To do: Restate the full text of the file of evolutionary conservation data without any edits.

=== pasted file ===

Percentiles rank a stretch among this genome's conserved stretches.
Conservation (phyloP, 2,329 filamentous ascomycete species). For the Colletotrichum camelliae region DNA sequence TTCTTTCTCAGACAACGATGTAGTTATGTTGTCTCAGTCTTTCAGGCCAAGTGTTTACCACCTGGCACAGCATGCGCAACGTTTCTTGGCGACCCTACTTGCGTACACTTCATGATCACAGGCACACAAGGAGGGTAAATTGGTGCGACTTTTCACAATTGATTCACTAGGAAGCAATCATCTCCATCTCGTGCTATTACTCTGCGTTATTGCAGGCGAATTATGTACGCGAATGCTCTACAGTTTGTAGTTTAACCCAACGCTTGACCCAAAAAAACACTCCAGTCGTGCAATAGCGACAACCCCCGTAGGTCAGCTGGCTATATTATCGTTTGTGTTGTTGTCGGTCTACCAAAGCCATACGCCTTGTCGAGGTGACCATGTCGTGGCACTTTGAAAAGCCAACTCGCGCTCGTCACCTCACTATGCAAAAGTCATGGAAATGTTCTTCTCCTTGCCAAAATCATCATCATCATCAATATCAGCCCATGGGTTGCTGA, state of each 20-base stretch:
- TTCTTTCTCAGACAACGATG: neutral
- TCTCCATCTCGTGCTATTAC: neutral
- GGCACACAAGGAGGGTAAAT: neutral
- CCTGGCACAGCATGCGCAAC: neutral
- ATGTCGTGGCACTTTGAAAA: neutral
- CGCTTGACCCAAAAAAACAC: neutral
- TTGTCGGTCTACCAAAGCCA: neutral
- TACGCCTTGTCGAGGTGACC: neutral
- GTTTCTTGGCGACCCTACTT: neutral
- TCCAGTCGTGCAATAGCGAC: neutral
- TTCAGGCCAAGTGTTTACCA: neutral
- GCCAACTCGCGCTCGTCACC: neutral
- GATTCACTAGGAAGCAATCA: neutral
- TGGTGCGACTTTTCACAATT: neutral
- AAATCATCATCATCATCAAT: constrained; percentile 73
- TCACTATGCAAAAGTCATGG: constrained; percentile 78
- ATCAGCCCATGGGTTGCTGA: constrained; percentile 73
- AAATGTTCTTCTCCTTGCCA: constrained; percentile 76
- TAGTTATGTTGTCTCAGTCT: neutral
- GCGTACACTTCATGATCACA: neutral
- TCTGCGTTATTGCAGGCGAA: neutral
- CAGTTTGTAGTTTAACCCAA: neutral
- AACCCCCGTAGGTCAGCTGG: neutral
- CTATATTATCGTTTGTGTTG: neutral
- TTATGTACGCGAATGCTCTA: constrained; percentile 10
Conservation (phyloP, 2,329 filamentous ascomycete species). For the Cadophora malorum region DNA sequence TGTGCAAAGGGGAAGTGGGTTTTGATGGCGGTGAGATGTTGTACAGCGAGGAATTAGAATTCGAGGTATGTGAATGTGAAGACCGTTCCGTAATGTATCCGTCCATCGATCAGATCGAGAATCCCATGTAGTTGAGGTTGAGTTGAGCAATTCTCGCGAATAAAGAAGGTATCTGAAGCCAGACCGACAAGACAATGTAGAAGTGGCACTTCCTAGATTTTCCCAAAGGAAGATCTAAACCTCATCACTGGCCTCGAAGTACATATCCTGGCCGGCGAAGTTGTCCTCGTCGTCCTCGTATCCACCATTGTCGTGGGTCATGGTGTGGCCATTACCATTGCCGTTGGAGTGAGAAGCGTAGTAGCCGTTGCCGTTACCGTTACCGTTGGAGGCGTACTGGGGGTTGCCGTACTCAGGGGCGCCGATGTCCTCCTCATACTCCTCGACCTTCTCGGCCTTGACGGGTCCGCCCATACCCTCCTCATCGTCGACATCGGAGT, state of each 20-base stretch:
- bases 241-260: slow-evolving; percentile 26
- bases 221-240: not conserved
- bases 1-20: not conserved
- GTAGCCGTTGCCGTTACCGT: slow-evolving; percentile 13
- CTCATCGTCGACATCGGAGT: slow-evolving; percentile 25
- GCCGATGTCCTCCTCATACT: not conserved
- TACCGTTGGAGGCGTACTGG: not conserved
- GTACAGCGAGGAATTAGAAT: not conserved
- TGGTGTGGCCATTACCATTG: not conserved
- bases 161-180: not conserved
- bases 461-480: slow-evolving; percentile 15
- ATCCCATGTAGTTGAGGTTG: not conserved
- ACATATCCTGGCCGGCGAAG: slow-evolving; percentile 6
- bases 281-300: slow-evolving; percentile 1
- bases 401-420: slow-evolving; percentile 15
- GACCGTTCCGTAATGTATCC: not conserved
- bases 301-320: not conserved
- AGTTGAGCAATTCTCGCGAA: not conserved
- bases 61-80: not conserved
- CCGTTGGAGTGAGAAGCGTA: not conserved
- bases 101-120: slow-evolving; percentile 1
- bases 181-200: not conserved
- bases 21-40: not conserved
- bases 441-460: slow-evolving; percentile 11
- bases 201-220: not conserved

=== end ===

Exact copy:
Percentiles rank a stretch among this genome's conserved stretches.
Conservation (phyloP, 2,329 filamentous ascomycete species). For the Colletotrichum camelliae region DNA sequence TTCTTTCTCAGACAACGATGTAGTTATGTTGTCTCAGTCTTTCAGGCCAAGTGTTTACCACCTGGCACAGCATGCGCAACGTTTCTTGGCGACCCTACTTGCGTACACTTCATGATCACAGGCACACAAGGAGGGTAAATTGGTGCGACTTTTCACAATTGATTCACTAGGAAGCAATCATCTCCATCTCGTGCTATTACTCTGCGTTATTGCAGGCGAATTATGTACGCGAATGCTCTACAGTTTGTAGTTTAACCCAACGCTTGACCCAAAAAAACACTCCAGTCGTGCAATAGCGACAACCCCCGTAGGTCAGCTGGCTATATTATCGTTTGTGTTGTTGTCGGTCTACCAAAGCCATACGCCTTGTCGAGGTGACCATGTCGTGGCACTTTGAAAAGCCAACTCGCGCTCGTCACCTCACTATGCAAAAGTCATGGAAATGTTCTTCTCCTTGCCAAAATCATCATCATCATCAATATCAGCCCATGGGTTGCTGA, state of each 20-base stretch:
- TTCTTTCTCAGACAACGATG: neutral
- TCTCCATCTCGTGCTATTAC: neutral
- GGCACACAAGGAGGGTAAAT: neutral
- CCTGGCACAGCATGCGCAAC: neutral
- ATGTCGTGGCACTTTGAAAA: neutral
- CGCTTGACCCAAAAAAACAC: neutral
- TTGTCGGTCTACCAAAGCCA: neutral
- TACGCCTTGTCGAGGTGACC: neutral
- GTTTCTTGGCGACCCTACTT: neutral
- TCCAGTCGTGCAATAGCGAC: neutral
- TTCAGGCCAAGTGTTTACCA: neutral
- GCCAACTCGCGCTCGTCACC: neutral
- GATTCACTAGGAAGCAATCA: neutral
- TGGTGCGACTTTTCACAATT: neutral
- AAATCATCATCATCATCAAT: constrained; percentile 73
- TCACTATGCAAAAGTCATGG: constrained; percentile 78
- ATCAGCCCATGGGTTGCTGA: constrained; percentile 73
- AAATGTTCTTCTCCTTGCCA: constrained; percentile 76
- TAGTTATGTTGTCTCAGTCT: neutral
- GCGTACACTTCATGATCACA: neutral
- TCTGCGTTATTGCAGGCGAA: neutral
- CAGTTTGTAGTTTAACCCAA: neutral
- AACCCCCGTAGGTCAGCTGG: neutral
- CTATATTATCGTTTGTGTTG: neutral
- TTATGTACGCGAATGCTCTA: constrained; percentile 10
Conservation (phyloP, 2,329 filamentous ascomycete species). For the Cadophora malorum region DNA sequence TGTGCAAAGGGGAAGTGGGTTTTGATGGCGGTGAGATGTTGTACAGCGAGGAATTAGAATTCGAGGTATGTGAATGTGAAGACCGTTCCGTAATGTATCCGTCCATCGATCAGATCGAGAATCCCATGTAGTTGAGGTTGAGTTGAGCAATTCTCGCGAATAAAGAAGGTATCTGAAGCCAGACCGACAAGACAATGTAGAAGTGGCACTTCCTAGATTTTCCCAAAGGAAGATCTAAACCTCATCACTGGCCTCGAAGTACATATCCTGGCCGGCGAAGTTGTCCTCGTCGTCCTCGTATCCACCATTGTCGTGGGTCATGGTGTGGCCATTACCATTGCCGTTGGAGTGAGAAGCGTAGTAGCCGTTGCCGTTACCGTTACCGTTGGAGGCGTACTGGGGGTTGCCGTACTCAGGGGCGCCGATGTCCTCCTCATACTCCTCGACCTTCTCGGCCTTGACGGGTCCGCCCATACCCTCCTCATCGTCGACATCGGAGT, state of each 20-base stretch:
- bases 241-260: slow-evolving; percentile 26
- bases 221-240: not conserved
- bases 1-20: not conserved
- GTAGCCGTTGCCGTTACCGT: slow-evolving; percentile 13
- CTCATCGTCGACATCGGAGT: slow-evolving; percentile 25
- GCCGATGTCCTCCTCATACT: not conserved
- TACCGTTGGAGGCGTACTGG: not conserved
- GTACAGCGAGGAATTAGAAT: not conserved
- TGGTGTGGCCATTACCATTG: not conserved
- bases 161-180: not conserved
- bases 461-480: slow-evolving; percentile 15
- ATCCCATGTAGTTGAGGTTG: not conserved
- ACATATCCTGGCCGGCGAAG: slow-evolving; percentile 6
- bases 281-300: slow-evolving; percentile 1
- bases 401-420: slow-evolving; percentile 15
- GACCGTTCCGTAATGTATCC: not conserved
- bases 301-320: not conserved
- AGTTGAGCAATTCTCGCGAA: not conserved
- bases 61-80: not conserved
- CCGTTGGAGTGAGAAGCGTA: not conserved
- bases 101-120: slow-evolving; percentile 1
- bases 181-200: not conserved
- bases 21-40: not conserved
- bases 441-460: slow-evolving; percentile 11
- bases 201-220: not conserved